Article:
This is one of the most common problems that occur when people go through the upstairs in their career. Everyone wants to progress to become in a managerial position. Some will go usually take one step after another: first-level, middle level, and at the end become a top-level manager. However, sometimes it can also happen to skip a step, which I think is not desirable.
What I want to emphasize in this post is that career progress should also be made a distinction in some way in the mind of people who want to become managers. The fundamental distinction that needs to be done is:
- Further skills required.
- Required activities to proceed.
The distinction is to “forget” past work and to begin an entirely different thing called management.
When I say to forget, I don’t think about the complete deletion of memory, but just past knowledge about the new job will not be so necessary.
Business Skills as a Manager
Managers should have three types of skills:
- Conceptual and
Technical skills are those that allow you to perform your past work. For example, a programmer in an IT company is skilled in programming.
Conceptual skills are something different. A person with technical skills has the skills to work something with his hands, and on his hands usually will depend only on his own work. Conceptual skills mean that the specific actions at work where these skills are more required will cause effects on other jobs. This means that conceptual skills are those with which you can see the business as a whole.
Human skills are those that enable you to work in a pleasant environment with other people. Each working place is related to some practical activities performed by other people. Interaction, communication, groups, departments, colleagues, etc. These are everyday words in the business world for one employee.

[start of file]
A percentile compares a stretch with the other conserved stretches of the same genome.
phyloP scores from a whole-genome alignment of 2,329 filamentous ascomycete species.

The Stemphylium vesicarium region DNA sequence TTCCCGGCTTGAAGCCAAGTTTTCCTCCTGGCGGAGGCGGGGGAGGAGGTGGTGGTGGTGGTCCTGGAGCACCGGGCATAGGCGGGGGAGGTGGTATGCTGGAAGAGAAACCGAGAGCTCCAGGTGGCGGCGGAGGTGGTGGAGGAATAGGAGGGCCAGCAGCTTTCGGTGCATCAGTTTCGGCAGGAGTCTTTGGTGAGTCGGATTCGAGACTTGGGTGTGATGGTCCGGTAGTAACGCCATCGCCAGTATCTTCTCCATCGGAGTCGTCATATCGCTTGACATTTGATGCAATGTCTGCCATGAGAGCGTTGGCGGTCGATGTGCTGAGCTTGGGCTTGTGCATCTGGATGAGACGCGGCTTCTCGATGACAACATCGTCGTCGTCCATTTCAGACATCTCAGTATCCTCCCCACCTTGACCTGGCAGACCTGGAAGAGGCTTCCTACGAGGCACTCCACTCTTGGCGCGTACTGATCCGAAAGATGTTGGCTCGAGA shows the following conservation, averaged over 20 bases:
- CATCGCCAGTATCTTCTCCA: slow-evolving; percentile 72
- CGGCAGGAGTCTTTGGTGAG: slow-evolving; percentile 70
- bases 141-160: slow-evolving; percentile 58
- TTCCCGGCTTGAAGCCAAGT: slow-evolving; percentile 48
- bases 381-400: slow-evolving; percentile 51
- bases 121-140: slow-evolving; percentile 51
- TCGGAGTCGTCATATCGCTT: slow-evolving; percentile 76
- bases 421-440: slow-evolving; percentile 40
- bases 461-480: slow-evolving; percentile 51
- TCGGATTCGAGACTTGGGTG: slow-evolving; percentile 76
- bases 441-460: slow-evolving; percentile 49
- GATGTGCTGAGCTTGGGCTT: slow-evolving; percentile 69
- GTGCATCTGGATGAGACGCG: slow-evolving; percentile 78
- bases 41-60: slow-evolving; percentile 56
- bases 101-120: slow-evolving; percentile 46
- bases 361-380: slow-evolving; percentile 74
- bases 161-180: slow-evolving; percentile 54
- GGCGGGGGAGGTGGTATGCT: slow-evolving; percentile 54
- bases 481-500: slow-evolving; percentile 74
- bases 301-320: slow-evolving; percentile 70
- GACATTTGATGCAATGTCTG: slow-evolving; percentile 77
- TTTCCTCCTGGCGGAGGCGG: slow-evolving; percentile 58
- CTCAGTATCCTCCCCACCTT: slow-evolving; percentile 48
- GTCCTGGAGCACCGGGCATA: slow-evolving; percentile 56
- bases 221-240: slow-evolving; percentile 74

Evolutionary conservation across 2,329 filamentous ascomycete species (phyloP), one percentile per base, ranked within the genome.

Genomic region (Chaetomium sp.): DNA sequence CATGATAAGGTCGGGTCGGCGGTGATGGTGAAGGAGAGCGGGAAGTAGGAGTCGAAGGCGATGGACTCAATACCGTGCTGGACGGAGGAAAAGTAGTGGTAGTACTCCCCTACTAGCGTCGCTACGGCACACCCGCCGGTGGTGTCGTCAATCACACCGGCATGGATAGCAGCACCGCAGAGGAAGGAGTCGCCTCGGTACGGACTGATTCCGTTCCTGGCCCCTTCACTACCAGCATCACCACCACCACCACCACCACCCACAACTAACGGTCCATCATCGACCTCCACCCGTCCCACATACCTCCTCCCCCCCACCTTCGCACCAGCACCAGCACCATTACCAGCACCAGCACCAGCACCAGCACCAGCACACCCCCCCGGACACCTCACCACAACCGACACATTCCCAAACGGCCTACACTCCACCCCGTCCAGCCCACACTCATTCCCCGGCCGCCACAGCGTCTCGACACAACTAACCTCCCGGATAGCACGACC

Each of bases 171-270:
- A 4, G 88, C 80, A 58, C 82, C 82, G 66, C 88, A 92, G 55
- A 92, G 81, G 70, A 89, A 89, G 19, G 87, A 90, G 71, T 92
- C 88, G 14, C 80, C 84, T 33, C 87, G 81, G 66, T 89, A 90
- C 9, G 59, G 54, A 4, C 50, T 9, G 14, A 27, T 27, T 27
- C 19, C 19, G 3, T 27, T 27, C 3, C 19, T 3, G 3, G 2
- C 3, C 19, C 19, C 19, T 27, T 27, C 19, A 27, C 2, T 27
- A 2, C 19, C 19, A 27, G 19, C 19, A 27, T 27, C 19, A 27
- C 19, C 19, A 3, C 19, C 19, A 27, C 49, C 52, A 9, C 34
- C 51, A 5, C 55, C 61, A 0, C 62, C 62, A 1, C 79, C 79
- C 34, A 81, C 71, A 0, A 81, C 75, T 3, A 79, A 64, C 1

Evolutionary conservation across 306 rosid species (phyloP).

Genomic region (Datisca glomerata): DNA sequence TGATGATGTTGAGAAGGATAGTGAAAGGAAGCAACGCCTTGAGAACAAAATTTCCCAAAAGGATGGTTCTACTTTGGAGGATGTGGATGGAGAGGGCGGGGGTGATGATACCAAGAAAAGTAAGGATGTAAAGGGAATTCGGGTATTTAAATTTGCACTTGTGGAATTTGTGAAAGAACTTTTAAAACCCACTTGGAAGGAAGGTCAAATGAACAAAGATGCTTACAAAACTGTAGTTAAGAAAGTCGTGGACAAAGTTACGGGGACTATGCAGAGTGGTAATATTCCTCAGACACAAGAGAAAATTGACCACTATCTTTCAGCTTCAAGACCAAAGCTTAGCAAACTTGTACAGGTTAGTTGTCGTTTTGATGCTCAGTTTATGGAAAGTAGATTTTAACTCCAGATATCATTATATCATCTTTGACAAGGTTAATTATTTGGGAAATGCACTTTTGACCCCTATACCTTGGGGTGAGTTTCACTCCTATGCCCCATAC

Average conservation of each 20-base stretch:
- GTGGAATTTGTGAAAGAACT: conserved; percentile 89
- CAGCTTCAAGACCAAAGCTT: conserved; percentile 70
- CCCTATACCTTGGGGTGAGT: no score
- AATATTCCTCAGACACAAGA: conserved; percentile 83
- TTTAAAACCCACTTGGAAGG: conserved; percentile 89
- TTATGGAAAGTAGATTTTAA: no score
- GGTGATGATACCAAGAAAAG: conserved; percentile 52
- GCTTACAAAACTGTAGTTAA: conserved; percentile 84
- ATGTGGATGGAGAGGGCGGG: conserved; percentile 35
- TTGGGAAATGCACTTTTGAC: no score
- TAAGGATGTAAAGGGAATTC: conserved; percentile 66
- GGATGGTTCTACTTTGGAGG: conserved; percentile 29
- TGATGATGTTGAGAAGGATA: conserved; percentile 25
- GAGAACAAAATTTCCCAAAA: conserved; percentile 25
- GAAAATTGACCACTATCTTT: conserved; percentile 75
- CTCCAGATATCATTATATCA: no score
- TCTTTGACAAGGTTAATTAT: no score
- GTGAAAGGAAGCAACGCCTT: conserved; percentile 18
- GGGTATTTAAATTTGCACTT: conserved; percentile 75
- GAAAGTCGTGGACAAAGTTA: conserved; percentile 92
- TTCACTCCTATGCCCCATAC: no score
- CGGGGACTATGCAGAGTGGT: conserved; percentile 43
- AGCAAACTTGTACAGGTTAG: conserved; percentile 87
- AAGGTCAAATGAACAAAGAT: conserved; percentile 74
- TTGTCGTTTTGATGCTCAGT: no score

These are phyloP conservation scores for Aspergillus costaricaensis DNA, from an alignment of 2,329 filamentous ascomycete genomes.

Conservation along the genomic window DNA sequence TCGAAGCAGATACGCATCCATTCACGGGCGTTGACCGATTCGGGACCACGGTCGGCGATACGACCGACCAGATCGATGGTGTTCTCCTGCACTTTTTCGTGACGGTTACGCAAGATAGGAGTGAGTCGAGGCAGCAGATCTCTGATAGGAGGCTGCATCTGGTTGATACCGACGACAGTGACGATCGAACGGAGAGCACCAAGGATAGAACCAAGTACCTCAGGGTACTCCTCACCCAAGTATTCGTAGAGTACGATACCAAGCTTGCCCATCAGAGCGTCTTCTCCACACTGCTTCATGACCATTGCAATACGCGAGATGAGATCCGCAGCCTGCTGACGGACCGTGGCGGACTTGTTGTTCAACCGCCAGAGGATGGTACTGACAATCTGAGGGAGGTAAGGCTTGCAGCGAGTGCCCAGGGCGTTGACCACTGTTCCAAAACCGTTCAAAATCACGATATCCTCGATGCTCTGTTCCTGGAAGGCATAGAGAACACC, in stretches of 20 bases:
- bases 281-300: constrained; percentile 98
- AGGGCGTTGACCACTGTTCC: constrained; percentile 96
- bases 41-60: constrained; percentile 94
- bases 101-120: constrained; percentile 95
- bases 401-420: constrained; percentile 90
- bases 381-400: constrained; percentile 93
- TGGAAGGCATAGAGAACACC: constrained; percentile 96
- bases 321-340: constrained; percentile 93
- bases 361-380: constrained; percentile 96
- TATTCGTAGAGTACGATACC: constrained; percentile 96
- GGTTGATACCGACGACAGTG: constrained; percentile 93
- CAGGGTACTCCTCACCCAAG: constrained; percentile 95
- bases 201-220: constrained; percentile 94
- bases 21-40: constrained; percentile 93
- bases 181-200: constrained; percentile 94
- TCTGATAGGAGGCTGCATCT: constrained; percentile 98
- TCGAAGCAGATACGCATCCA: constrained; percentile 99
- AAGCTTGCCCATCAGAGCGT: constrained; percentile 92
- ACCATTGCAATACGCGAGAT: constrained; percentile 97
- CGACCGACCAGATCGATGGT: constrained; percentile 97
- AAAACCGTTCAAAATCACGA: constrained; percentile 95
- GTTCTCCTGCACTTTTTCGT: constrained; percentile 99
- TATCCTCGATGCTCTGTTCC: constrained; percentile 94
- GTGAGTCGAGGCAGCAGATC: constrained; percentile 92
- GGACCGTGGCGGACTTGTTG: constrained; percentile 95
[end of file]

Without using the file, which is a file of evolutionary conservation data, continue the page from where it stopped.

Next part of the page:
Human skills are something that everyone should have. Conceptual skills are most required for managerial levels. The higher the managerial level in the hierarchy of business, the more conceptual skills will be required. The technical skills are most required for the first managerial level and the lowest hierarchical levels in the business.
So when you get a managerial position, you cannot enjoy the same skills in your everyday work. This means you should:
- Leave part of the technical skills, and
- Recharge that part of the technical skills with the conceptual skills.
Your Job Activities and Behaviors as a Manager
I think it is clear that except for the skills, there should be left aside current activities and behaviors at work.
Skills did not exist for themselves, but they are used in everyday activities. For instance, developers with programming skills will be programming only if he/she is in the initial step of the business hierarchy.
When a programmer becomes a manager, even a first-line manager, the base and more essential activities will not be programming but managing.
This means that when you become a manager you will need more conceptual skills and your tasks will be to:
- Equip and
These are basic managerial functions. So now you must plan activities, organize, manage and motivate employees in that office. On the other side, you must think about staffing with quality employees. And, of course, you must control the work of all employees in that office.